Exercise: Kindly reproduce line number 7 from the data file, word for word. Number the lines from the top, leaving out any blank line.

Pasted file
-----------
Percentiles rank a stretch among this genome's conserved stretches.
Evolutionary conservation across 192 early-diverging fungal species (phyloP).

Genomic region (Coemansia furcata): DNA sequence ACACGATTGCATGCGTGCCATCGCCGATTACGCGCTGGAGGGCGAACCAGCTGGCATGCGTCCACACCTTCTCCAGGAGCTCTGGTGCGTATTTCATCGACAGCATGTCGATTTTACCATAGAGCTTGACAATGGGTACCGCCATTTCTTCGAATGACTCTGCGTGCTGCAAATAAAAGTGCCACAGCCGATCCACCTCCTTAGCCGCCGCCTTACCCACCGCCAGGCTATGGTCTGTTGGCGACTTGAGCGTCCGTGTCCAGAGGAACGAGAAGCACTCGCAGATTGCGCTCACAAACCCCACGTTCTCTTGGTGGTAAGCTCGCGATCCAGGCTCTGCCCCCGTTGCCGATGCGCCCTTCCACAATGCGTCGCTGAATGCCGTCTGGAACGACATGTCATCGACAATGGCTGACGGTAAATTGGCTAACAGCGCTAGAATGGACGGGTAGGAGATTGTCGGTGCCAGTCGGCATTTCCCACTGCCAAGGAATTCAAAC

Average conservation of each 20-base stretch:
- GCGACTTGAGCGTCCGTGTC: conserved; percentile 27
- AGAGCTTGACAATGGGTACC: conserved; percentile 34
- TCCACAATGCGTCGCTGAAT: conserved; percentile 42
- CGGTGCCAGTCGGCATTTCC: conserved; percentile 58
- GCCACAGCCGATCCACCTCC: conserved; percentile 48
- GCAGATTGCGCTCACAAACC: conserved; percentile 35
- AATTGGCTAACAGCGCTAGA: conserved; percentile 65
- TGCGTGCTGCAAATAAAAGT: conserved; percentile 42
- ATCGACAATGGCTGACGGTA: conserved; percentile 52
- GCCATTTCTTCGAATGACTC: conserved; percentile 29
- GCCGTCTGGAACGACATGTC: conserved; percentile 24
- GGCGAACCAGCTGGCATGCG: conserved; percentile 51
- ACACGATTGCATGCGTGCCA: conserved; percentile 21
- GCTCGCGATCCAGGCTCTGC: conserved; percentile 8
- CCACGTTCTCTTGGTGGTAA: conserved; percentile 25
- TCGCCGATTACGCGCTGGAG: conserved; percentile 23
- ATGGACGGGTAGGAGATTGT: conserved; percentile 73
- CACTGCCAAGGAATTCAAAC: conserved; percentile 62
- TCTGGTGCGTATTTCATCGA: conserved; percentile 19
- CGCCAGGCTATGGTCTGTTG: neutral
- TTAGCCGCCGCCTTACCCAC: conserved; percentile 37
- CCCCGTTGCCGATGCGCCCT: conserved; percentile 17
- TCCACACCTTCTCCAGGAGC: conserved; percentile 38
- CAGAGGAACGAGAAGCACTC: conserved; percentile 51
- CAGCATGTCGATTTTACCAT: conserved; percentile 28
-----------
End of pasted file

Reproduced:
- TCCACAATGCGTCGCTGAAT: conserved; percentile 42